Re: [isabelle] Unable to prove easy existential "directly"



On Thu, 18 Jul 2013, Wilmer RICCIOTTI wrote:

as a beginner in the use of Isabelle/Isar, I have every day numerous clashes with the Isar way of proving theorems. The strangest one to date is related to proving an existentially quantified formula when you have the same formula with an explicit witness as a hypothesis. That is to say, something similar to this lemma:

 lemma fie : "P a ⟶ (∃b.(P b))"
 proof
   assume ha : "P a"
   thus "∃b.(P b)"..
 qed

First this basic example in canonical form:

  lemma "P a ⟶ (∃b. P b)"
  proof
    assume "P a"
    then show "∃b. P b" ..
  qed

Notes:

  * No need to invent funny names for things that are never refered by
    name.  The empty name is fine by default.  (If you do need names for
    intermediate facts, you can use *, **, ***, or 1, 2, 3, until you get
    better ideas.  There is no need for Ha, Hb, Hc seen in other provers.

  * 'thus' is an an old-fahsioned abbreviation, for people who like typing
    more than necessary (paradoxically).  It is better to use explicit
    "then show" to make clear to yourself and the reader of the proof that
    something is happening here: forward chaining of facts towards a goal.
    Thus the subsequent "rule" step will first consume the facts, reducing
    the rule by applying it to a prefix of its premises, and then apply
    the remaining rule to the goal.

  * "." and ".." are full proofs in their own right, just like "by
    method".  So you should put a space there, and not imitate terminators
    seen in other provers.

  * Placing parentheses within the term language correctly requires a bit
    of experience with the syntax.  It is fine to put redundant
    parentheses there as a start, but I've made it precise in the example
    to avoid obscuring the situation for people who are versed in the
    syntax.


Unsurprisingly, this proof doesn't pose any challenge at all. However I can slightly complicate the formula by means of a definition, and this obvious proof technique won't work any more. Specifically, I define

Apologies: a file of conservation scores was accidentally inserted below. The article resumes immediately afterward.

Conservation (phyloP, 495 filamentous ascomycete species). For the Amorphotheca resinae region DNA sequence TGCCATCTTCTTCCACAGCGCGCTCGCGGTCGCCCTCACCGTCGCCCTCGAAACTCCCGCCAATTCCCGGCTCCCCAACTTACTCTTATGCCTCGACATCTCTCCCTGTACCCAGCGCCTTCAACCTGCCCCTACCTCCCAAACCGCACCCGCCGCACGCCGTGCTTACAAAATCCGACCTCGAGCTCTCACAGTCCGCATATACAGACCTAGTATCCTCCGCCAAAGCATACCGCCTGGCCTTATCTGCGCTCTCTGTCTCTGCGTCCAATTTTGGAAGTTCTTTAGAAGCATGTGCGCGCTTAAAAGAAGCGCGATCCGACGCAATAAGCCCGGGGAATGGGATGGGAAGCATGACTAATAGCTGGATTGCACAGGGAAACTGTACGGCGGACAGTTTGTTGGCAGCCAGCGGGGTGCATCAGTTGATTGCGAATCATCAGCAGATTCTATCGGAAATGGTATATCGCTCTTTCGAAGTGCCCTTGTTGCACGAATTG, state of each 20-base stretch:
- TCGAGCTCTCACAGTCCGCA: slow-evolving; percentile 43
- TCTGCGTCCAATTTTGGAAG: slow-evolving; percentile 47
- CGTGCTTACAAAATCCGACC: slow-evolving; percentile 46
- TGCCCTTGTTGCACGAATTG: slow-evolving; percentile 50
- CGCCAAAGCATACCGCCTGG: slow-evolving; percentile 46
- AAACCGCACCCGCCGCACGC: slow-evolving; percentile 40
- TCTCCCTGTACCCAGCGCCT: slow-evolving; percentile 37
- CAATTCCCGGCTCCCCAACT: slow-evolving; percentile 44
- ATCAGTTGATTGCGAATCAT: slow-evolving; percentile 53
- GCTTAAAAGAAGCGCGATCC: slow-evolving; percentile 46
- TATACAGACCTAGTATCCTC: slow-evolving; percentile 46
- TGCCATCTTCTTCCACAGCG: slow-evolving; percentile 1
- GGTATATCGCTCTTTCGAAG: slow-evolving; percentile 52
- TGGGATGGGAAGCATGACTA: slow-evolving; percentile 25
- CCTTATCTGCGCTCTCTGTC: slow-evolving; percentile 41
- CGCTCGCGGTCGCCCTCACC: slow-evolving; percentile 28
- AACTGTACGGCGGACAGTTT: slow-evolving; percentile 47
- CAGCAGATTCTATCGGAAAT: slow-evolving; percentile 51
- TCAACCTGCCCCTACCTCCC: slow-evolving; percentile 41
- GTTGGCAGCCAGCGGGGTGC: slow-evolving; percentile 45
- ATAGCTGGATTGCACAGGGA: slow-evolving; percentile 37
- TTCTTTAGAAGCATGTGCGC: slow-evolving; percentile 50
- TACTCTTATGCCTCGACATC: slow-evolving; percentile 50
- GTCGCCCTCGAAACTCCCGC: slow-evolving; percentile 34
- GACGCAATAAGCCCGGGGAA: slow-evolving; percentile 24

definition bijection :: "('a ⇒ 'b) ⇒ bool" where
   "bijection f = (∀y::'b.∃!x::'a. y = f x)"

and then the same proof as before, with bijection in place of a generic P, fails:

 lemma foo : "bijection (g::'a ⇒ 'b) ⟶ (∃ f.(bijection (f::'a ⇒ 'b)))"
 proof
   assume hg : "bijection (g::'a ⇒ 'b)"
   thus "∃f.(bijection f)"..
 qed

Here you try to make an existential introduction of a thing of function type. Due to the way Larry implemented HO unification some decades ago, this does not work in the compositional manner required by Isar. So here is my slightly awkward proof (again in somewhat standard form):

definition bijection :: "('a ⇒ 'b) ⇒ bool"
  where "bijection f ⟷ (∀y. ∃!x. y = f x)"

lemma "bijection (g::'a ⇒ 'b) ⟶ (∃f::'a ⇒ 'b. bijection f)"
proof
  assume "bijection g"
  then show "∃f::'a ⇒ 'b. bijection f" by (rule exI [of _ g])
qed

Note that there are two snags:

  * The inner "show" needs to be precise about the types, because there is
    no syntactic connection to the surrounding context: bound variable "f"
    and global constant "bijection" are not constrained in any way by what
    the proof text contains so far, so they would get a surprisingly
    general type due to Milner type-inference, if the constraint on f is
    omitted.

    As a rule of thumb, when something *should* unify but doesn't, types
    are too general.  Isabelle/jEdit makes it relatively easy these days
    to inspect the situation via the usual hovering.  (I still need to
    work out a color scheme to hilight such situations directly in the
    Prover IDE.)

  * Actual HO unification imcompleteness, which is a relevatively rare
    incident.  It is a tiny imperfection of Isabelle/Pure for the use of
    structured proof checking in Isabelle/Isar.  I've tried to convince
    Larry to address that in 1998 already, but it is unrealistic to touch
    this delicate part of Isabelle again.

To keep this thread interesting, and about actual Isar, here is another version of the example to be considered:

lemma
  fixes g :: "'a ⇒ 'b"
  assumes "bijection g"
  obtains f :: "'a ⇒ 'b" where "bijection f"
  using assms ..


	Makarius


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